Gospel demonstration may express itself in many ways: caring for orphans or widows, repairing homes, providing disaster relief, offering a medical clinic among the poor, constructing a water well, or helping college students learn English, just to name a few. Each initiative meets a specific human need in order to prepare hearts for Jesus. As one missionary explained, “No one hears the Gospel on an empty stomach.”

In his 1997 book, The Rise of Christianity: How the Obscure, Marginal Jesus Movement Became the Dominant Religious Force in the Western World in a Few Centuries, Rodney Stark observes that the early church gained a credible hearing because of the compassionate way it demonstrated the ethic of the Gospel by meeting physical needs. He notes,

[The] rise to dominance of Christianity in the Roman Empire was greatly facilitated by the smallpox and measles epidemics which hit the Empire in 165 and 251 and killed between 1/4 and 1/3 of the population. While the just and the unjust alike died, the pagan religions, in the persons of their priests, fled the scene, concerned only for self-preservation. The philosophers, too, sat around musing abstractly about the decline of Virtue in an elderly world. People shunned sick relatives and friends, leaving them to die alone and unmourned. Meanwhile, the Christians invested themselves in caring for the sick and dying–even at the cost of themselves getting sick and dying. As well, Christianity provided, via the doctrine of the resurrection of the dead and the hope of living with Christ forever, a far better foundation for seeing life as meaningful even amidst the horror of the epidemics. While the pagans reacted in sheer terror or prattling acceptance, the Christians lived a life amidst death that powerfully illustrated the superiority of their Faith. Christian nursing of the sick, in turn, greatly aided survival rates during the plagues. The pagans saw a difference in the religions, and many of them wanted what the Christian Faith had to offer. Such a testimony is a significant reason why Christianity triumphed in the ancient world. Its culture was simply superior to that of the pagans.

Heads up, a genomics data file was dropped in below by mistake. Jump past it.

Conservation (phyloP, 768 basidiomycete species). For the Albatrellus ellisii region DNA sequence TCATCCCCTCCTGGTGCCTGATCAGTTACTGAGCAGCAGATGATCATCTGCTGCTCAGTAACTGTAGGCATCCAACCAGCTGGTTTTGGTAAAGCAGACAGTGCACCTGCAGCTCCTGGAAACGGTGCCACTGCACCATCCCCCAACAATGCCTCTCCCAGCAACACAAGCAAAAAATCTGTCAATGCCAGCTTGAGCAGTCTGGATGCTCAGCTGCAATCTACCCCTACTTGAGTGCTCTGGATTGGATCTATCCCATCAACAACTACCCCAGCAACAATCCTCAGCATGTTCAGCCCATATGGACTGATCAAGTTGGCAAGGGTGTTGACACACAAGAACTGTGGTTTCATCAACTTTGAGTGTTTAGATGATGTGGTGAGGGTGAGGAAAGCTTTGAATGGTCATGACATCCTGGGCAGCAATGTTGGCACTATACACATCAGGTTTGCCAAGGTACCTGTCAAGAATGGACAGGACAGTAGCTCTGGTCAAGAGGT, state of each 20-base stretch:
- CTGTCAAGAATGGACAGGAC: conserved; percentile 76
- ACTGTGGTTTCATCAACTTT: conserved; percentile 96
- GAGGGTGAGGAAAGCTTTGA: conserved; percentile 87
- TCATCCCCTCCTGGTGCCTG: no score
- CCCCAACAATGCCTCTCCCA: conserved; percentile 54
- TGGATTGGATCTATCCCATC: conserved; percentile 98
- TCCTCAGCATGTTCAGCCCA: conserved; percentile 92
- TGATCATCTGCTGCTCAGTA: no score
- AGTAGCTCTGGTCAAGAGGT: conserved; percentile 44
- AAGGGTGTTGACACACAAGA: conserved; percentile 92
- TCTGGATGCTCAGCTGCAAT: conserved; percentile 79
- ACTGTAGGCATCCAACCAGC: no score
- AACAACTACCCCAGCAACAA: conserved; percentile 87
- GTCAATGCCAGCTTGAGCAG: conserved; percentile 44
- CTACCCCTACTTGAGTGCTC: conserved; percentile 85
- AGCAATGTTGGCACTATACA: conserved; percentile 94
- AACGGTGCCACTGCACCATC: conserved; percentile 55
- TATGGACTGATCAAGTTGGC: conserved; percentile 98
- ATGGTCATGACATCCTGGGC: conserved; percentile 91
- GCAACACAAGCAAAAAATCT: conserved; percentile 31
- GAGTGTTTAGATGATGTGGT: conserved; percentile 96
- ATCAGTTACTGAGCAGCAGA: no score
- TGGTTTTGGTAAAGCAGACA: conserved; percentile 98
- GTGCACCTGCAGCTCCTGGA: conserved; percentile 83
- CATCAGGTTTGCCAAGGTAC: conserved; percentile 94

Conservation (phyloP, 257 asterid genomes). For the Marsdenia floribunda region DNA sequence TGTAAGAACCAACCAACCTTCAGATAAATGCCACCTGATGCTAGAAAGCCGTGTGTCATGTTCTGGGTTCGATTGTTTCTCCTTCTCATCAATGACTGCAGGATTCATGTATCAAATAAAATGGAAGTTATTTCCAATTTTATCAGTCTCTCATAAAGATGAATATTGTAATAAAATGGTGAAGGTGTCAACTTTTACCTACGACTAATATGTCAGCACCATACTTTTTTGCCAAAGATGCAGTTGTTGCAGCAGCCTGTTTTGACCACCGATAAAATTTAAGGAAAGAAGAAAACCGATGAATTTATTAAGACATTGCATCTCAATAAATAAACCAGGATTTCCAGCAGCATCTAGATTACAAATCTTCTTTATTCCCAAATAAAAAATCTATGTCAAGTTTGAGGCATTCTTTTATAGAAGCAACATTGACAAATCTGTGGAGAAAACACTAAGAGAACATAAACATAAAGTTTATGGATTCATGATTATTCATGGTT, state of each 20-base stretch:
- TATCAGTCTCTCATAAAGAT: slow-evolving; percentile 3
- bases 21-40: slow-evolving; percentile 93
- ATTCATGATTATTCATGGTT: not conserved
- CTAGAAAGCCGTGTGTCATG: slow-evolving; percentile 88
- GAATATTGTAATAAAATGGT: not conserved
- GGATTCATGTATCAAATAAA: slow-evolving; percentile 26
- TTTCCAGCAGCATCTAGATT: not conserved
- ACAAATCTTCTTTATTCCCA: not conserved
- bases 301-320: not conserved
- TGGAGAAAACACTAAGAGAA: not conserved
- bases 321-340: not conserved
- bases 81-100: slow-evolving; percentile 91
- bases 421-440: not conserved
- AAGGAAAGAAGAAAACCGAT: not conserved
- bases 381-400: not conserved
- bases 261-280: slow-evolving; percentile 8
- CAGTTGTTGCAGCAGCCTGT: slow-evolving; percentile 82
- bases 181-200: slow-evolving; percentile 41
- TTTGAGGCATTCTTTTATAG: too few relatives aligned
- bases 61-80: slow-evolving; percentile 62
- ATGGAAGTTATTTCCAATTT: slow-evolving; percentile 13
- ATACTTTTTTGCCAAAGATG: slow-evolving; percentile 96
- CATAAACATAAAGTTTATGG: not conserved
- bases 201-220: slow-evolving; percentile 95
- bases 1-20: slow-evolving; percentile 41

In the context of this crisis, it was as important for the church to show the Gospel as to speak it.

In 2010, I served with a team of dentists who traveled to Ethiopia to offer their professional services to people in several regions. Over the course of a week, they cleaned teeth, filled cavities and performed extractions on hundreds of people. As patients waited for care, our team shared the story of how God meets all of our needs through His Son, Jesus.

Another team returned to that country and began a partnership with an orphan care ministry to support the work of a church in one region. The team also worked with that church to offer a free health clinic to people in the community. And, learning about the need for a water well in a nearby town, they agreed to adopt this project as a tangible way to meet human need.

Gospel proclamation and Gospel demonstration go hand in hand. To share good news without good works may lack compassion. To do good works without verbally sharing the Good News falls short of the purpose of mission, meeting people’s temporal, physical needs without addressing their eternal, spiritual needs. The missional disciple must always remember that “faith comes by hearing” (Romans 10:17).

To read the next section of this chapter, see Beyond: Into My World (2) - Missional Strategies.

About the Author

Dr. David Daniels (D. Min. Dallas Theological Seminary, M. Div. Denver Seminary) is Lead Pastor of Central Bible Church and author of Next Step Church, Next Step Discipleship, Next Step JournalWonder, and An Unexpected King.